Israel takes steps to avoid evidences of war crime charges

Israel has given the justice minister the work to avoid the calls of war crimes during its 22-day Gaza assault.

Israel takes steps to avoid evidences of war crime charges


World Bulletin / News Desk

Israel has given the justice minister the work to avoid the calls of war crimes during its 22-day Gaza assault and also banned identifying Israeli soldiers involved in offensive.

Israeli army said it would not reveal the names of the battalion commanders who oversaw the assault in the overcrowded slums and cities of Gaza "on the ground that they could face arrest and prosecution for war crimes if they travelled abroad", reported Timesonline.

The Israel said that it "started" an investigation into the use of white phosphorus shells in densely populated areas without more details.

The inquiry came after the United Nations agency responsible for looking after Palestinian refugees has released photographs of what appears to be white phosphorus raining down on a UN school in Beit Lahiya on January 17.

The pictures show terrified Palestinians fleeing from burning lumps of the material, which can burn through skin to the bone. Paramedics sprint away from the incandescent core of the explosion as it engulfs a Red Crescent ambulance, before they return with stretchers to evacuate the victims.

Amnesty International, which has investigators in Gaza, said that it had found indisputable evidence that white phosphorus was used by Israeli forces in densely populated areas.

Palestinian Justice Minister Ali Kashan, meanwhile, was on Thursday in The Hague, where he held talks with International Criminal Court (ICC) prosecutor Luis Moreno-Ocampo, an official said.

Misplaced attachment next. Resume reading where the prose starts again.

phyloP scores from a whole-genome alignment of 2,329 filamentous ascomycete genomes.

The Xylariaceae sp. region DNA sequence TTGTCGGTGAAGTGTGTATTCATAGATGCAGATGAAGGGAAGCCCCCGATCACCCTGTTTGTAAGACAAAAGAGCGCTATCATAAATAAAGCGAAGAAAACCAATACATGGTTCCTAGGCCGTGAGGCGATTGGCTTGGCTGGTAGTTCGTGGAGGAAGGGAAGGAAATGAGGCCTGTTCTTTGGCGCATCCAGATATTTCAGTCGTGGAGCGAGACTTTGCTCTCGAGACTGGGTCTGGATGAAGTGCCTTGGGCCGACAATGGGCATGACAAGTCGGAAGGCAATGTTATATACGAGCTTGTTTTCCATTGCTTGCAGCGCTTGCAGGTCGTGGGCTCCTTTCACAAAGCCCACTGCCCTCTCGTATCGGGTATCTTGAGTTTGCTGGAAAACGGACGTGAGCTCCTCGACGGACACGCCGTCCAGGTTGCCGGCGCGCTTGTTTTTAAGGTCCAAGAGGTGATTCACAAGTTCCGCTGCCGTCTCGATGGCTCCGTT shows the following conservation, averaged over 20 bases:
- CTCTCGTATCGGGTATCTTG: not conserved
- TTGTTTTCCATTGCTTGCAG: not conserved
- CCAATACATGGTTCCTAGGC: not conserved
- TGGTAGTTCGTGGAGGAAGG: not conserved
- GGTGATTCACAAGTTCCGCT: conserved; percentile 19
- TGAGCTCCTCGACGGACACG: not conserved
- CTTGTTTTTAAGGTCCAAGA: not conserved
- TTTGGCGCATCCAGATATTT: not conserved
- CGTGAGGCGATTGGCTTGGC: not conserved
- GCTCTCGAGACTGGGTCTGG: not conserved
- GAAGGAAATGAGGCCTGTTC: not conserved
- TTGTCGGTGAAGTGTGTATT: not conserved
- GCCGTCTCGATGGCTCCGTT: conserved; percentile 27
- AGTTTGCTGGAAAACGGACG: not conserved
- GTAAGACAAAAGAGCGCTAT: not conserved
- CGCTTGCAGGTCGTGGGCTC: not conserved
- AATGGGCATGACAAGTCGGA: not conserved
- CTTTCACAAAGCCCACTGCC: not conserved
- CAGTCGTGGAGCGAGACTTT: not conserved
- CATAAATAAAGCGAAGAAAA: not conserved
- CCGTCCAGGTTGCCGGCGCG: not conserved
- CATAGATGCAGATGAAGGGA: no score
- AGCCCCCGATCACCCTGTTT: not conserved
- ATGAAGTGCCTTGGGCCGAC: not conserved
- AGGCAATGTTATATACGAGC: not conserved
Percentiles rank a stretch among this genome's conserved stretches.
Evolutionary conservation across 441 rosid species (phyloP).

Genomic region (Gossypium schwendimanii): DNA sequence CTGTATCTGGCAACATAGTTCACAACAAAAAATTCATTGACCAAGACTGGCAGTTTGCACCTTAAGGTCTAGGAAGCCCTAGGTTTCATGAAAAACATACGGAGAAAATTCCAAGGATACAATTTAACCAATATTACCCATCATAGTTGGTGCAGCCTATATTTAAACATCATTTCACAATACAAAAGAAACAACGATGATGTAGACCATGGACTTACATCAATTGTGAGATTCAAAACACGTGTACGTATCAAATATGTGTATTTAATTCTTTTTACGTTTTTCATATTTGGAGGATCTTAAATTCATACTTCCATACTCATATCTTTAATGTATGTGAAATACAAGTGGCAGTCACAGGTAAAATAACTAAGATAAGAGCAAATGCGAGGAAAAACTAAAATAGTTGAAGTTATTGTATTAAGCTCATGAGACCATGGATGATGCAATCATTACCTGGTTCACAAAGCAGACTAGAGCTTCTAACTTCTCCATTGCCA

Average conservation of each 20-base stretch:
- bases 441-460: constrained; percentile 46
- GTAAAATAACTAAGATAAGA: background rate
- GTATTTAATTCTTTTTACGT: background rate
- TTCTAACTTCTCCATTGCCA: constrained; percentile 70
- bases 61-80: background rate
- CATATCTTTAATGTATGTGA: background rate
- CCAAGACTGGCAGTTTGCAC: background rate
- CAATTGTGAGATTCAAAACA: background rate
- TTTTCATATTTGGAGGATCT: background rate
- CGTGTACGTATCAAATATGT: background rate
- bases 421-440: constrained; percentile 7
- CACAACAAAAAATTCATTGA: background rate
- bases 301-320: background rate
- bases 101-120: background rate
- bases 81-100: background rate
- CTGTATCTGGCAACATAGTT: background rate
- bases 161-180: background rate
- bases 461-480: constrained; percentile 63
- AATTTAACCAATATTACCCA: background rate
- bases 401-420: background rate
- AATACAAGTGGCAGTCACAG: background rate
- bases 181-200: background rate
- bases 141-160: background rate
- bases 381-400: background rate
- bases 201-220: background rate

Eight Israeli human rights groups have also called on the Israeli government to investigate given the scale of the casualties, describing the number of dead women and children as terrifying.

Israel's Haaretz daily on Wednesday reported that an army investigation into the use of phosphorus was focused on an incident in which 20 shells of it were fired into a populated area.

It said the shelling occurred in the northern Gaza town of Beit Lahiya. This is where Abu Halima was burned on Jan. 4 during a daytime attack that killed her husband and a son, the 45-year-old woman said.

Medical officials in Gaza reported during the Israeli offensive that two Palestinian children were killed and 14 people suffered severe burns on Jan. 17 when Israeli shells landed in a U.N.-run school in the Beit Lahiya area.

Preparedness against war crime charges

Prime Minister Ehud Olmert has given the justice minister the work to avoid the calls of war crimes during its 22-day Gaza assault and also banned identifying Israeli soldiers involved in offensive, a government source said Friday.

Daniel Friedman will lead an inter-ministerial team to coordinate a legal defence for civilians and the military, the source said.

Ehud Barak, the Defence Minister and architect of the offensive, ordered the army to establish an incrimination team of intelligence and legal experts to examine any evidence that could be used against Israeli officials in law suits.

That could possibly include Ma-jor-General Yoav Galant, the chief of Israel's southern command, as well as other senior officers.

Israel killed more than 1,300 Palestinians with a third of children and also wounded at least 5300 according to human rights groups.

Israeli massive offensive also destroyed UN schools and the main aid headquarters where tonnes of food was stocked were bombed beside mosques, hospitals, government buildings.

Most of the cases in the rundown and overworked Shifa hospital are people wounded by more conventional weapons.

Last Mod: 23 Ocak 2009, 16:12
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